Contexts & Dependency Injection for Java

CDI 2.0 is in public review

Posted by Antoine Sabot-Durand on Feb 01, 2017 | Comments

CDI 2.0 is now in public review status, you can now grab the PRD of the spec ot download the Javadoc.

Major features included in CDI 2.0

This CDI 2.0 includes important changes for the platform.

A lot of other small feature will be delivered. Refer to the coming release notes to check them all.

RI is also available

We also provide a pre-release for the RI and API, thus You can start testing CDI 2.0 with Weld 3.0 CR1 that you can download here.

To develop your CDI 2.0 code just switch cdi-api in your pom.xml to this version:


We also provide a patch for WildFly 10.1.0 to help users evaluate CDI 2.0 under a Java EE application server.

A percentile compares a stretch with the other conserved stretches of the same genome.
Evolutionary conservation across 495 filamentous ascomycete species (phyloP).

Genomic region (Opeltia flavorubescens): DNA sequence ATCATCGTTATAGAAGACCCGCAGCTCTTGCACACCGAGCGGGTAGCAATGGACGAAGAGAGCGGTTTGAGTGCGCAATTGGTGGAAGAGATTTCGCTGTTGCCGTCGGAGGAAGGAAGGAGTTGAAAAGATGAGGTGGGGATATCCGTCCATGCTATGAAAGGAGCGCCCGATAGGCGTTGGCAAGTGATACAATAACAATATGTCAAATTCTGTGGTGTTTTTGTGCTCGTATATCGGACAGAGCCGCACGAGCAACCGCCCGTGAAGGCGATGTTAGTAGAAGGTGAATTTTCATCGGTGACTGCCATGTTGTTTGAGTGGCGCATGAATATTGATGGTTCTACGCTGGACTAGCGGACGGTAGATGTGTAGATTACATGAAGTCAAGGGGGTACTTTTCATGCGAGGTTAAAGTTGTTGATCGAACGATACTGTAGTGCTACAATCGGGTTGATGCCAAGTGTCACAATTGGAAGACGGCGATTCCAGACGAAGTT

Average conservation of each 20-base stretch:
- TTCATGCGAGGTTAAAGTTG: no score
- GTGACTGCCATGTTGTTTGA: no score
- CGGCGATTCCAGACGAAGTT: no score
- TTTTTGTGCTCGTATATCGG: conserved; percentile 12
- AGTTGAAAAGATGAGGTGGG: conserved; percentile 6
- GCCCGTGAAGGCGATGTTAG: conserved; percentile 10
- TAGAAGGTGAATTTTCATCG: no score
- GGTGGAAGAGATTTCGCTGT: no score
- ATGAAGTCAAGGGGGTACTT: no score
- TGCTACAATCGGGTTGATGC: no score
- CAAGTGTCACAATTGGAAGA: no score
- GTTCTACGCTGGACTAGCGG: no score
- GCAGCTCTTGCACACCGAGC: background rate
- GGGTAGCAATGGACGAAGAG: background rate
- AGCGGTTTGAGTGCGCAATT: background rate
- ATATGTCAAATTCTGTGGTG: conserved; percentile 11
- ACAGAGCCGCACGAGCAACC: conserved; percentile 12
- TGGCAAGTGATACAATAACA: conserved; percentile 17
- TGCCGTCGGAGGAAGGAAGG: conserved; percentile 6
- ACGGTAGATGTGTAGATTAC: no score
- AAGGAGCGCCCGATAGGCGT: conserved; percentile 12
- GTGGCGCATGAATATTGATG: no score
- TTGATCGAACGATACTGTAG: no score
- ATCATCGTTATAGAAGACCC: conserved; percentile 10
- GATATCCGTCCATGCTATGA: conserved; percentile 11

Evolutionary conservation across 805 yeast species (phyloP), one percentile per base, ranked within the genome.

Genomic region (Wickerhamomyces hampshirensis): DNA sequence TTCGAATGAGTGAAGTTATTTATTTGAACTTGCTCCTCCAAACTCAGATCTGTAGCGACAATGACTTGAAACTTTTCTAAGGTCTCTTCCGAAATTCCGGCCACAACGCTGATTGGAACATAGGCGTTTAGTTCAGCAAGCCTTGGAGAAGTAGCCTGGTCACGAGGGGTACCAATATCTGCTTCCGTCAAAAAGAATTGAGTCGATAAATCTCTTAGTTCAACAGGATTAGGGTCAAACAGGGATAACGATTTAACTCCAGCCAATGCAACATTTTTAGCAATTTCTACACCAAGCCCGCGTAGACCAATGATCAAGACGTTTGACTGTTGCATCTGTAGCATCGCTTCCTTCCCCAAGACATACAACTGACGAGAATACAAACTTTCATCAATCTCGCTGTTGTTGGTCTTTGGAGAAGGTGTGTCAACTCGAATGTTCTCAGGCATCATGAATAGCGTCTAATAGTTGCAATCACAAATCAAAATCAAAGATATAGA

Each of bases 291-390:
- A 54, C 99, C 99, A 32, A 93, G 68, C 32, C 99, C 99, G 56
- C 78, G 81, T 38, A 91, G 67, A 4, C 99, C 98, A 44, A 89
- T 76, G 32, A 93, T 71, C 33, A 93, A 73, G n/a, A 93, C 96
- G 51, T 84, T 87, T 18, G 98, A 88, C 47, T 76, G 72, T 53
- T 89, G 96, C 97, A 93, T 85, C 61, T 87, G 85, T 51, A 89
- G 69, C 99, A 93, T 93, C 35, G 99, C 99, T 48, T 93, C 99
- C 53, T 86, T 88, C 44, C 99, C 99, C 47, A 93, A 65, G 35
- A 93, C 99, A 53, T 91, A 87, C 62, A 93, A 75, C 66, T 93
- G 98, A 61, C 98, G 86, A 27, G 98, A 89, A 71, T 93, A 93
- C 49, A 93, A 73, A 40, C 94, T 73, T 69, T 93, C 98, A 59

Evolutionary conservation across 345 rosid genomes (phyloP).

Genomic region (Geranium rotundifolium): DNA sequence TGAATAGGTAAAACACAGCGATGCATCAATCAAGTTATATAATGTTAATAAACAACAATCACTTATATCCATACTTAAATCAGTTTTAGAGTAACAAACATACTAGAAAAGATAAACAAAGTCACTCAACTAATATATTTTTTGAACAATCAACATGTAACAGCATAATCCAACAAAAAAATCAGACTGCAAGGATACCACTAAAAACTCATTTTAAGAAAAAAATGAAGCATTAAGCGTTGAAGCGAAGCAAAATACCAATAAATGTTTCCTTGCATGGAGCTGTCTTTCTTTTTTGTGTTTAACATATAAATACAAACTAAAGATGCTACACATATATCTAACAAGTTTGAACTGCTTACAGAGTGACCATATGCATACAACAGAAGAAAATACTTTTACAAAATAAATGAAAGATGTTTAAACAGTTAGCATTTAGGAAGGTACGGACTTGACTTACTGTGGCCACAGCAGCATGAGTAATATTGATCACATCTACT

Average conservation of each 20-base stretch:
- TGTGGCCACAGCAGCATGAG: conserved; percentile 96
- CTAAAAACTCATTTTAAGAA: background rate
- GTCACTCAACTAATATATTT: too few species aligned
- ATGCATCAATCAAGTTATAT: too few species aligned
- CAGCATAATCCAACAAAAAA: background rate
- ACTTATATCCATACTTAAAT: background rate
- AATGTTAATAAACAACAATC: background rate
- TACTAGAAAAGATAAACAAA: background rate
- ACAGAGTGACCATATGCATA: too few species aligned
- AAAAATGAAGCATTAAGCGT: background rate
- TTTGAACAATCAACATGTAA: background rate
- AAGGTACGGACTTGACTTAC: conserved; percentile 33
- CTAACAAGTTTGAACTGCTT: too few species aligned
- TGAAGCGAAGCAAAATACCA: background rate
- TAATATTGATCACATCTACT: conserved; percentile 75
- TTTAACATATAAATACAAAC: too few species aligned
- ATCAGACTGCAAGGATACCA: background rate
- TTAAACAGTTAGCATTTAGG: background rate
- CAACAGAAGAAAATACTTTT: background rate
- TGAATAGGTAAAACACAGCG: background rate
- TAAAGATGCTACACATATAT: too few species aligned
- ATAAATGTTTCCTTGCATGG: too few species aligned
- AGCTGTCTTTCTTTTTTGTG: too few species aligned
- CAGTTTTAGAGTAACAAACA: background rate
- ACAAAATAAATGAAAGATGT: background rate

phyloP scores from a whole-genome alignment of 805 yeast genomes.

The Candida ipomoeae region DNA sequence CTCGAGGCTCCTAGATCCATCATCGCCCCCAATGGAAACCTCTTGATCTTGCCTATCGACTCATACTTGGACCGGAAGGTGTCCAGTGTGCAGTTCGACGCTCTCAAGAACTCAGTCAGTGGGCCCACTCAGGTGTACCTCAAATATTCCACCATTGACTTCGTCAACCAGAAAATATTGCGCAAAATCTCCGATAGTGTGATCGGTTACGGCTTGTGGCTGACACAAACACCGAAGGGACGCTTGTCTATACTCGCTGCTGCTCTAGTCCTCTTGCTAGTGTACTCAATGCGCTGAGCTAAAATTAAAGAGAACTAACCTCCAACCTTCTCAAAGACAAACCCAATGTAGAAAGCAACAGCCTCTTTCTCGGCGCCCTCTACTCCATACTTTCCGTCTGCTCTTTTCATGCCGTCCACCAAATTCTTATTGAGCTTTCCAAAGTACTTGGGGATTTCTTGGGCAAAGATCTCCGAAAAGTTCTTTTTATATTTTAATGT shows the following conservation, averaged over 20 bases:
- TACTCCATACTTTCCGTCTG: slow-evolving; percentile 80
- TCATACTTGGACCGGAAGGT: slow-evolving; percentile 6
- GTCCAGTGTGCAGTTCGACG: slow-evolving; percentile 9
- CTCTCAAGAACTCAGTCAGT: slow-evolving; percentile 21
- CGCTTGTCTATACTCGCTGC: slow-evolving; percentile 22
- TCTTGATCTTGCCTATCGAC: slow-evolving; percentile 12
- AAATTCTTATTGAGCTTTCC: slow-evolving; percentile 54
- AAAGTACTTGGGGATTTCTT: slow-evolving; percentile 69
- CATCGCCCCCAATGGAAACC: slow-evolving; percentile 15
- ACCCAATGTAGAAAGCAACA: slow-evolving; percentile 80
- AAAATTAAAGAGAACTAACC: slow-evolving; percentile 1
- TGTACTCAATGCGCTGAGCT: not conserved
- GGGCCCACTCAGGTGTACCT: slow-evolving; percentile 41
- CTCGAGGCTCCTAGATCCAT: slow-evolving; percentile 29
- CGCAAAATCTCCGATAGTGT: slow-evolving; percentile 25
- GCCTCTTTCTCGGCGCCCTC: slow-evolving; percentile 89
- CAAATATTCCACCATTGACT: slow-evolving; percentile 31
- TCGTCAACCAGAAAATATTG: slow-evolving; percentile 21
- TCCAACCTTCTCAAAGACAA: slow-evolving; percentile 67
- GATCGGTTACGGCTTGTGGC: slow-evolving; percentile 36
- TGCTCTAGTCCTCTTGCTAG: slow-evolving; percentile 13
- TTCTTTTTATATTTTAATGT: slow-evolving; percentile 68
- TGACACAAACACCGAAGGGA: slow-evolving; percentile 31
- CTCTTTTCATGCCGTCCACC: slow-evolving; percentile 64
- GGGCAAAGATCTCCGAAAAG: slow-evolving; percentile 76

To do so just download and unzip WildFly 10.1.0.Final, then download the patch (no need to unzip it), go to the <WILDFLY_HOME>/bin directory and patch the server with the following command:

./ --command="patch apply <PATH_TO_PATCH>/"

you should obtain the following result in the console:

    "outcome" : "success",
    "result" : {}

Your WildFly server is now patched to use CDI 2.0 and Weld 3.0 CR1.

Happy testing!

CDI 2.0 Beta 1 is available

Posted by Antoine Sabot-Durand on Jan 05, 2017 | Comments

After more than 2 years of work CDI 2.0 is around the corner. Its feature list is now complete and Beta for RI (Weld 3.0 Beta1) is available for download. This post lists what’s included and give you some insight on the final release and what comes next

Give it a try

First, you may want to start testing the RI and discover the new API, all the resources are listed below:

  • You can browse the spec document in html or pdf